The biggest praise I can heap on Is Everyone Hanging Out Without Me? (and other concerns) is this: in the years that my book club – the mighty Page Against the Machine – has been meeting, this is the only book with 100% read through. As in, all of us read it, all the way through. That’s saying something, right? And you can’t say that’s just because it’s a short, easy read. We tried Russell Brand a few years back and two of us crapped out. Probably because it sucked.
Kaling’s break came from putting on a play about the crafting of Good Will Hunting wherein she played Ben Affleck and her roommate Brenda Withers played Matt Damon. The story of how messing around with her roommate became an option for a sitcom is a great lesson in doing what you love and letting success come to you, and it’s worth the cover price on its own.
I told you all that so I could share the part that made me laugh out loud. Kaling isn’t cast as herself in the sitcom because the network only hires models “who learn their lines phonetically.” To play the part, she needs to try out.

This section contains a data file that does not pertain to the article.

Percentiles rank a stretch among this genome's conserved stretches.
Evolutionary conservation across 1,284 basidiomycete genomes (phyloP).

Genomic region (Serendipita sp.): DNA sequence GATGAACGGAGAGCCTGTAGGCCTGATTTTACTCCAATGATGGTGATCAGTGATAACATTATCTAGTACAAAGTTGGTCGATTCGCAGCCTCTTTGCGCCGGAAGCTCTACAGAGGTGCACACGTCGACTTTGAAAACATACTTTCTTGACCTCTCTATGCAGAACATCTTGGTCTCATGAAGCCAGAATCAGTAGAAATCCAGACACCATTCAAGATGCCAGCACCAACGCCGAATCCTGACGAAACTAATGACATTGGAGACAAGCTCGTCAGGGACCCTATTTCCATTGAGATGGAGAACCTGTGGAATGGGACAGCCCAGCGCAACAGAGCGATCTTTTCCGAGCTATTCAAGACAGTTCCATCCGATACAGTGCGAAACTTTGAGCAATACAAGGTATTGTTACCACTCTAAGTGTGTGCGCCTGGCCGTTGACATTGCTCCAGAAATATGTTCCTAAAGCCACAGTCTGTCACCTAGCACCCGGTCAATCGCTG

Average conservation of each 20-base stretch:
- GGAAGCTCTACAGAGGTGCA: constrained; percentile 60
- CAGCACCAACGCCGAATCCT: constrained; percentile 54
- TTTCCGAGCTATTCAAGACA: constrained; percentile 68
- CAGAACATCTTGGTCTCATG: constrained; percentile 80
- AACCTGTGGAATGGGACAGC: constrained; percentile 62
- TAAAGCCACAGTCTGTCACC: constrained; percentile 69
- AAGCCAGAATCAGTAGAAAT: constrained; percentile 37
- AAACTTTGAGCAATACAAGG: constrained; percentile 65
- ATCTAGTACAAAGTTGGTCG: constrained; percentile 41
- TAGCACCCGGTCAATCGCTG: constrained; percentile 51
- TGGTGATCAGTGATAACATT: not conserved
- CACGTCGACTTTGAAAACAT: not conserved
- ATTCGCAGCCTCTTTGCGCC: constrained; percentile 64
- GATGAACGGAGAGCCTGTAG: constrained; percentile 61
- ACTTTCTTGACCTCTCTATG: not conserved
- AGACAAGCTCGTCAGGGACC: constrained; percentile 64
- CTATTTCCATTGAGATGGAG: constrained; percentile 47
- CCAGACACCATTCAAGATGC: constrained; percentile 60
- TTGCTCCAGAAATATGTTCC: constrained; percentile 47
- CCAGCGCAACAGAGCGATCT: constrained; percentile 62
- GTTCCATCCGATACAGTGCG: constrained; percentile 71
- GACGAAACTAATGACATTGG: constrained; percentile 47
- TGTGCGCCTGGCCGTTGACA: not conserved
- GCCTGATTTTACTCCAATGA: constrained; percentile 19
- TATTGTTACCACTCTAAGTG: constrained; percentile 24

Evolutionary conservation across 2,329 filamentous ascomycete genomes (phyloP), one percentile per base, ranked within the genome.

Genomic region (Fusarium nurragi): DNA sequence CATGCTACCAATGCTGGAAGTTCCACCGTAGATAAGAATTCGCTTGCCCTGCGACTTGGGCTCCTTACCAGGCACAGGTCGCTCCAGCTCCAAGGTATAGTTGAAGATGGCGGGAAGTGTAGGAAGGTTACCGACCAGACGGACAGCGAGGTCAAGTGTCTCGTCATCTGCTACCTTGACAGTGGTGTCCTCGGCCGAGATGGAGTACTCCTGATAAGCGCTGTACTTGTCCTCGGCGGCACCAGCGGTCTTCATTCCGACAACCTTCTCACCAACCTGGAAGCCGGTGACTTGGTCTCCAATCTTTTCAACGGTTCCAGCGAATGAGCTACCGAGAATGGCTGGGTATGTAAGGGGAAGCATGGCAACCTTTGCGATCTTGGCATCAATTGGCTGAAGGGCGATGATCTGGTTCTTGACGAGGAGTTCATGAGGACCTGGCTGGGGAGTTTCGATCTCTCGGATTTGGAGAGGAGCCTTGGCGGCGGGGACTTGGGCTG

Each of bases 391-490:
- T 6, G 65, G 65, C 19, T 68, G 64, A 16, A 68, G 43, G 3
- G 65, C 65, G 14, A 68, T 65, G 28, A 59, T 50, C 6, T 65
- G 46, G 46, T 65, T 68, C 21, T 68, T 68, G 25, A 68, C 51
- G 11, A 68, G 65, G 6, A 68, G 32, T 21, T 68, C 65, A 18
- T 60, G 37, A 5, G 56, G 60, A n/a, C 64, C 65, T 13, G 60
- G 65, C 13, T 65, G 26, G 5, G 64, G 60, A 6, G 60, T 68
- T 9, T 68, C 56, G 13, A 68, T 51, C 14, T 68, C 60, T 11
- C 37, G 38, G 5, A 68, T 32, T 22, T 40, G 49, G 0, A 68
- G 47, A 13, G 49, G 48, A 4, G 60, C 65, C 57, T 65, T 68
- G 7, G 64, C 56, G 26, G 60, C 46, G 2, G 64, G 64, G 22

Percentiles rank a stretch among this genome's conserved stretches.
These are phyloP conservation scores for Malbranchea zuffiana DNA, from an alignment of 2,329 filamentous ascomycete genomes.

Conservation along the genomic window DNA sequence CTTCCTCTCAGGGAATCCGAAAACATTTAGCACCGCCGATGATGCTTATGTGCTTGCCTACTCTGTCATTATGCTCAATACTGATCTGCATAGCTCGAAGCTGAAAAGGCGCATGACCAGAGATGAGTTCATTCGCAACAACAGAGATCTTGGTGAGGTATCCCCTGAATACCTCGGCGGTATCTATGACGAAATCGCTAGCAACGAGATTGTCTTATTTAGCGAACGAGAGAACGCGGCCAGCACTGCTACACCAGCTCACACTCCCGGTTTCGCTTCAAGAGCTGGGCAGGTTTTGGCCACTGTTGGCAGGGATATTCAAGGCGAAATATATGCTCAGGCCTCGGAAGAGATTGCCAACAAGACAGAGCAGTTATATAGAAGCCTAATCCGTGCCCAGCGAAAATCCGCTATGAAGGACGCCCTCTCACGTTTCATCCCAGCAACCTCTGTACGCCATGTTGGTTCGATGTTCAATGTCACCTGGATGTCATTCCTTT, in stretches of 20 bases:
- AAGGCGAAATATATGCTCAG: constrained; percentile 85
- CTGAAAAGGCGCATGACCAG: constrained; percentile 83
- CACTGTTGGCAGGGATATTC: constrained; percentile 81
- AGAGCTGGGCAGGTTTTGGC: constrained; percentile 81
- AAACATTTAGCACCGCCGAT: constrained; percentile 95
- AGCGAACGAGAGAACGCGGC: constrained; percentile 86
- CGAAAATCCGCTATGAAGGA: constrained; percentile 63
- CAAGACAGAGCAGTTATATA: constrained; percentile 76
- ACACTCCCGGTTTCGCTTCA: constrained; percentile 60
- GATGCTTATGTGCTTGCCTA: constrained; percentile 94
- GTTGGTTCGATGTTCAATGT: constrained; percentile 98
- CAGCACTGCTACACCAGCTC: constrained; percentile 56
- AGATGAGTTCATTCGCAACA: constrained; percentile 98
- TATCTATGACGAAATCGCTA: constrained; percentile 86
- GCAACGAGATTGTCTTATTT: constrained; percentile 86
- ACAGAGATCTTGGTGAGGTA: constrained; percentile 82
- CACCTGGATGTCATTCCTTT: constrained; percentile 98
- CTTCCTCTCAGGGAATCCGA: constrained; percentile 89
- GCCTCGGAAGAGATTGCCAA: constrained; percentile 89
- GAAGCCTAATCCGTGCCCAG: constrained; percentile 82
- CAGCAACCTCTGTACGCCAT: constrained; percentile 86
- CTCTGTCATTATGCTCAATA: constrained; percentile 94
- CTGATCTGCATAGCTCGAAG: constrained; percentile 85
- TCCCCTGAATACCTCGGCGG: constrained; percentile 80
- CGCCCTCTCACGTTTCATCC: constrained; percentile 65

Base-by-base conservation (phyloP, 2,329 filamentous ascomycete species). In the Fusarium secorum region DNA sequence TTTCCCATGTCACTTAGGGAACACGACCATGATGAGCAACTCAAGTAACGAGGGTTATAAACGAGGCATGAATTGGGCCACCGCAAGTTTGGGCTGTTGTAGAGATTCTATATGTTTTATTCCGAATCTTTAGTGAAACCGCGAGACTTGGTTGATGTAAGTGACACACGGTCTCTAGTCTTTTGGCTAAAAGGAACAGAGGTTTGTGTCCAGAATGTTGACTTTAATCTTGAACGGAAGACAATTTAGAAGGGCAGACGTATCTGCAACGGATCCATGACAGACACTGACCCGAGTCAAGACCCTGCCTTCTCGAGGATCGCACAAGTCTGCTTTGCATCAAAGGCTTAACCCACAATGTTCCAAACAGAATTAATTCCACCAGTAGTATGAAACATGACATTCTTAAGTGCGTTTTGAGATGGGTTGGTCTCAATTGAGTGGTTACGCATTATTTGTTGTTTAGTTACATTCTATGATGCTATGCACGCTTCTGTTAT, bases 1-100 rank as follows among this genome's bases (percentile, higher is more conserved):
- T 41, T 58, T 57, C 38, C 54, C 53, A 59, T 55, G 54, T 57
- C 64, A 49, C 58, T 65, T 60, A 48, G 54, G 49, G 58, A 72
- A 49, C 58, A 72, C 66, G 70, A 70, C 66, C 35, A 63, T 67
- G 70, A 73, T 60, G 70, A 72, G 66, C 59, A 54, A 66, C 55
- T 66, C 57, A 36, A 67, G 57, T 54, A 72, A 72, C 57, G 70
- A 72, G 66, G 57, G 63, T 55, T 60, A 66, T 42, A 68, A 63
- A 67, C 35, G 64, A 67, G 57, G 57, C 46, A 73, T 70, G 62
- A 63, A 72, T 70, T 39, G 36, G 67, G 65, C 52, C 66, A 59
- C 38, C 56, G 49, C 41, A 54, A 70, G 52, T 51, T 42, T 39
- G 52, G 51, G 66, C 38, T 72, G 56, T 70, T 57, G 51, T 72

If you were ever considering sitting in a room with a group of actresses who bear a passing resemblance to you but are much, much thinner and more conventionally attractive, don’t do it. You might think it has value as an anthropological exercise but it doesn’t. I was sitting in an audition room with a bunch of girls who were the “after” picture to my “before”. . . This was how I found out that I could convincingly play Ben Affleck but not Mindy Kaling.
The problem with comedians writing memoirs is that the book often ends up being funny for a memoir, but not the non-stop hilarity the reader might expect from her favorite comedian. Kaling avoids this problem by interspersing the highlights of her life with essays on things like karaoke etiquette and chapters like “These are the Narcissistic Photos on My Blackberry.”
The end result is as soothing and delicious as a strawberry milkshake.